Now that we have a rock-solid right to own weapons under the Second Amendment, the federal courts have to sort through the challenges to various laws that rein in the American impulse to possess guns and other tools of violence. In this case, the Court of Appeals is asked to strike down a law that prohibits the "black cat keychain."
The case is Small v. Rice, a summary order decided on November 26. The New York Penal Law makes it illegal to possess "any firearm, ... plastic knuckles, metal knuckles." Do you see the word "any"? The Court of Appeals says the word "any" means there may be more than one type of "metal knuckles" covered under the statute and that possession of "any" of them is illegal. Plaintiff says the statute is vague and therefore void under the Due Process Clause. He says that it is not clear that the "black cat keychain" is clearly proscribed under the Penal Law. But it is clear, the Second Circuit (Raggi, Pooler and Wesley) says.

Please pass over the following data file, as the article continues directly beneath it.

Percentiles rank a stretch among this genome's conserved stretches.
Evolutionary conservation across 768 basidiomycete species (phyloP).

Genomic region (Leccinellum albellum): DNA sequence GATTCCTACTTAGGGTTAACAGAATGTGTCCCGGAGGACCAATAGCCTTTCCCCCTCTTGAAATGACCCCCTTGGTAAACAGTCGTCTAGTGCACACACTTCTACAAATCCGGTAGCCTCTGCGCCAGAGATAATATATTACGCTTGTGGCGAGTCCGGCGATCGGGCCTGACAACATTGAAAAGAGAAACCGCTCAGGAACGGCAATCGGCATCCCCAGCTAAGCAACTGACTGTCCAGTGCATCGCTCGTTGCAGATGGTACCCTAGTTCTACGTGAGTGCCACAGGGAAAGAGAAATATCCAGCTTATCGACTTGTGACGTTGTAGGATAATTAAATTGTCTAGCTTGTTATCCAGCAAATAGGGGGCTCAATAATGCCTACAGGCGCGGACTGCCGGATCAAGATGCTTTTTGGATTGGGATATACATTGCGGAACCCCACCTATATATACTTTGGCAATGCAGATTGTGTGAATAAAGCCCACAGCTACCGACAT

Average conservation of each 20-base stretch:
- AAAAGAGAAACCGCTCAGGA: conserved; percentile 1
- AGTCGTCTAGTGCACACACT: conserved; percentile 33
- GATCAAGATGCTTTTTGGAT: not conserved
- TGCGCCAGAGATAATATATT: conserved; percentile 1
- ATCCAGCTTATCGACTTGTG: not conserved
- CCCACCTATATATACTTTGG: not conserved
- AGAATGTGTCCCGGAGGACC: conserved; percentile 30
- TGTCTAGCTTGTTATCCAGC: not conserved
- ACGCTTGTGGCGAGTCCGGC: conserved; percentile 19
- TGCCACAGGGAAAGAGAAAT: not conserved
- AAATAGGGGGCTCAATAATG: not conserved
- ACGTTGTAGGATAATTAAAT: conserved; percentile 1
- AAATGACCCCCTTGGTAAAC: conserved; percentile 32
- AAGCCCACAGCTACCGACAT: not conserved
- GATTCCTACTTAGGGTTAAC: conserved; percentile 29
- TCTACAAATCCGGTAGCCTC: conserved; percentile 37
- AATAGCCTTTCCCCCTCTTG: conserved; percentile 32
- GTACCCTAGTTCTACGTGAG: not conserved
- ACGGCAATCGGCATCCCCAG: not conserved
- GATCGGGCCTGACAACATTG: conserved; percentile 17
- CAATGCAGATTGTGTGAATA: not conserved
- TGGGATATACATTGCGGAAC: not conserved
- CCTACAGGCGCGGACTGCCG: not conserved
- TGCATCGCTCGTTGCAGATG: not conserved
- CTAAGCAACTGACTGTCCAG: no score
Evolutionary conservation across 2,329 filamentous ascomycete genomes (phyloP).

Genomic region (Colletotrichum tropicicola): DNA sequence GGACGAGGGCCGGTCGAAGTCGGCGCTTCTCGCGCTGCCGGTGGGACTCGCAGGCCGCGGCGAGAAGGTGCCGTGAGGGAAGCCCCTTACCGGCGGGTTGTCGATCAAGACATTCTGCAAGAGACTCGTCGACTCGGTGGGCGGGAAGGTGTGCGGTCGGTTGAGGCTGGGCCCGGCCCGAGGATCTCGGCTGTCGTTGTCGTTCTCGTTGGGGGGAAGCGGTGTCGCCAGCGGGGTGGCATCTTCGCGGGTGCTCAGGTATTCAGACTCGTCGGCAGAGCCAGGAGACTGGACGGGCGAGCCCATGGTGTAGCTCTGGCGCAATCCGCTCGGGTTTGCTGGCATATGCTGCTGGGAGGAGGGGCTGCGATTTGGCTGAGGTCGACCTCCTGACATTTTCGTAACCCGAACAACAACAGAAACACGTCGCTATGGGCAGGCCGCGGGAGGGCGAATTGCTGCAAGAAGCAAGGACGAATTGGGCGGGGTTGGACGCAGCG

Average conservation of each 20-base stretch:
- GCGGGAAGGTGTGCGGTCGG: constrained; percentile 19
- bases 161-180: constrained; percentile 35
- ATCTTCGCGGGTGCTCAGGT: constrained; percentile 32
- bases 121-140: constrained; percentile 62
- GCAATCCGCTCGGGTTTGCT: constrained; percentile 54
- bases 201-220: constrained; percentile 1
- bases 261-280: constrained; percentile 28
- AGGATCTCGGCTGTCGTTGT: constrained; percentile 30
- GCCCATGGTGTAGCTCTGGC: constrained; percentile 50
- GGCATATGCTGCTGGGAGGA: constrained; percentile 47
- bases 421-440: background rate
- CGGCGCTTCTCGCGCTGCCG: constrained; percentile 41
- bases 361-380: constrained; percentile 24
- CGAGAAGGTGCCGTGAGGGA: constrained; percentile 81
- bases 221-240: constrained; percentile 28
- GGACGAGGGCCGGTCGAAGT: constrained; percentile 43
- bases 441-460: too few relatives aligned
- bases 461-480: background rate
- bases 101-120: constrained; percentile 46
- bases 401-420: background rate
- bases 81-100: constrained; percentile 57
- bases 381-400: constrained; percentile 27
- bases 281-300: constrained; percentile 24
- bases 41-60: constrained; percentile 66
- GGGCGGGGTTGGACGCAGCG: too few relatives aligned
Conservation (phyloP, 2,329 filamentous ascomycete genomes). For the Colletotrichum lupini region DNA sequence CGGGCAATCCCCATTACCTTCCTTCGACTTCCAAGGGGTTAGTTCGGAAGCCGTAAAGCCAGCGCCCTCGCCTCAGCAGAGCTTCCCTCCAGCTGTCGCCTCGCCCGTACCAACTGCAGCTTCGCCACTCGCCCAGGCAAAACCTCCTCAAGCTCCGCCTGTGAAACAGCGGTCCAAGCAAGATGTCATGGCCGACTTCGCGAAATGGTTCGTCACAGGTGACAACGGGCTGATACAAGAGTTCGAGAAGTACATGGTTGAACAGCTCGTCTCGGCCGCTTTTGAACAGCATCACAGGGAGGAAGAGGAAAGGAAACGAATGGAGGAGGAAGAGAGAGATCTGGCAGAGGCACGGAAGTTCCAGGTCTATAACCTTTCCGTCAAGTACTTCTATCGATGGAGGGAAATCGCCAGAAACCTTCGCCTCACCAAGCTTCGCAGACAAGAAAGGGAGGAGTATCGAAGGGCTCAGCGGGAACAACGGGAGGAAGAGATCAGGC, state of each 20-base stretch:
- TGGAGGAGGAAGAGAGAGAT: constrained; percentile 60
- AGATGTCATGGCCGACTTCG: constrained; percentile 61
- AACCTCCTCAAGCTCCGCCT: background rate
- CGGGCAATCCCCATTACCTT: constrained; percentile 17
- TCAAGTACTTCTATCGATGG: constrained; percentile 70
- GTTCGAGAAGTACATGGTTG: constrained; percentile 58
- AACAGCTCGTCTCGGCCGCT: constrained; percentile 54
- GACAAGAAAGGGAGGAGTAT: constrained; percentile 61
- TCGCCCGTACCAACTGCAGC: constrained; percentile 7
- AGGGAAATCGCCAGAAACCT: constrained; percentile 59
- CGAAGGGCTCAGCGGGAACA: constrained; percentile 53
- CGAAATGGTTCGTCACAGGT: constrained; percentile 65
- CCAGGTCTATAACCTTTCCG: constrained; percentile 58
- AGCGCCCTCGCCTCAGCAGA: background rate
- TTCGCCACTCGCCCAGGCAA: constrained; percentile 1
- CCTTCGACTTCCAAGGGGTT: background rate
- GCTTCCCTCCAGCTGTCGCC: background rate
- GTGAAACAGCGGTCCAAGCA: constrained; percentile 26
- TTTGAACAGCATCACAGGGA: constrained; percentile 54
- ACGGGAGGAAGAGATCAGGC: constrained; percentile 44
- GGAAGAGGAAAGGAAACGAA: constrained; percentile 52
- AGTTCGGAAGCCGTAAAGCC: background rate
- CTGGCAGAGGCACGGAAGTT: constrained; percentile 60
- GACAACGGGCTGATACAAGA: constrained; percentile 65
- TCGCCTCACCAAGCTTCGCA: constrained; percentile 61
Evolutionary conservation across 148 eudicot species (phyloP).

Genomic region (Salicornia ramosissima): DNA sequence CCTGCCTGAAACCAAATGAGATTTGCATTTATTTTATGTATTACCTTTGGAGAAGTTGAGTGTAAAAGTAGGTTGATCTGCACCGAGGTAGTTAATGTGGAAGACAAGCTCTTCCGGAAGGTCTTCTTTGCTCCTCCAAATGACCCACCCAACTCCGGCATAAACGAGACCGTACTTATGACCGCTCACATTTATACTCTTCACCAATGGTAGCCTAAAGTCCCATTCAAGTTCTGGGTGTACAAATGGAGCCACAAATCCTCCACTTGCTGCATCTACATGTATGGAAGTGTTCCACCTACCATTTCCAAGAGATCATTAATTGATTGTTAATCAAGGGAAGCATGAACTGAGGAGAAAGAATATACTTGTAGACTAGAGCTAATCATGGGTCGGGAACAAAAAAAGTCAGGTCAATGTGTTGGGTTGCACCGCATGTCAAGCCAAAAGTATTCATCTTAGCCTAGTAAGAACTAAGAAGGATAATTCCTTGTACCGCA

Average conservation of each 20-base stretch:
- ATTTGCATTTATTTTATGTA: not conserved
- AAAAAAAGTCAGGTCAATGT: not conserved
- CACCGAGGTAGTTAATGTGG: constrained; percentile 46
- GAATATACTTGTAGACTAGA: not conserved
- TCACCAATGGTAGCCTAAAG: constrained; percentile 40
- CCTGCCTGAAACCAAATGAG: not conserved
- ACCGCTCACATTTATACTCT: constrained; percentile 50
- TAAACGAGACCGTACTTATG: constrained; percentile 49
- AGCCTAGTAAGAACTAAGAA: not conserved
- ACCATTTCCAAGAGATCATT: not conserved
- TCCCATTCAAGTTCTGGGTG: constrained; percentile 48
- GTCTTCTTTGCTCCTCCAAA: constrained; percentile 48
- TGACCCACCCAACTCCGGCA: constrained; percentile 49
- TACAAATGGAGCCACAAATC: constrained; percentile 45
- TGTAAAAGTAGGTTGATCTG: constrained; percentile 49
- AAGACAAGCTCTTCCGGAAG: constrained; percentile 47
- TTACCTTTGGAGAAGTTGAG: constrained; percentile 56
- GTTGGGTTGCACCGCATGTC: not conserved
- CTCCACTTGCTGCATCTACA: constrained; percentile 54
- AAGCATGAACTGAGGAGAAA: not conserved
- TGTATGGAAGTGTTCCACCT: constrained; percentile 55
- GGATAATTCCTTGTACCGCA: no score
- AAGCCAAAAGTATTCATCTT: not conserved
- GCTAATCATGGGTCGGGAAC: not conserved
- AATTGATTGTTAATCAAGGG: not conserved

The Second Circuit ruling includes a picture of the "black cat keychain." You rarely see visual images in Court of Appeals rulings, but a picture of the keychain is essential to understanding what's going on here. This is the picture from the Second Circuit ruling: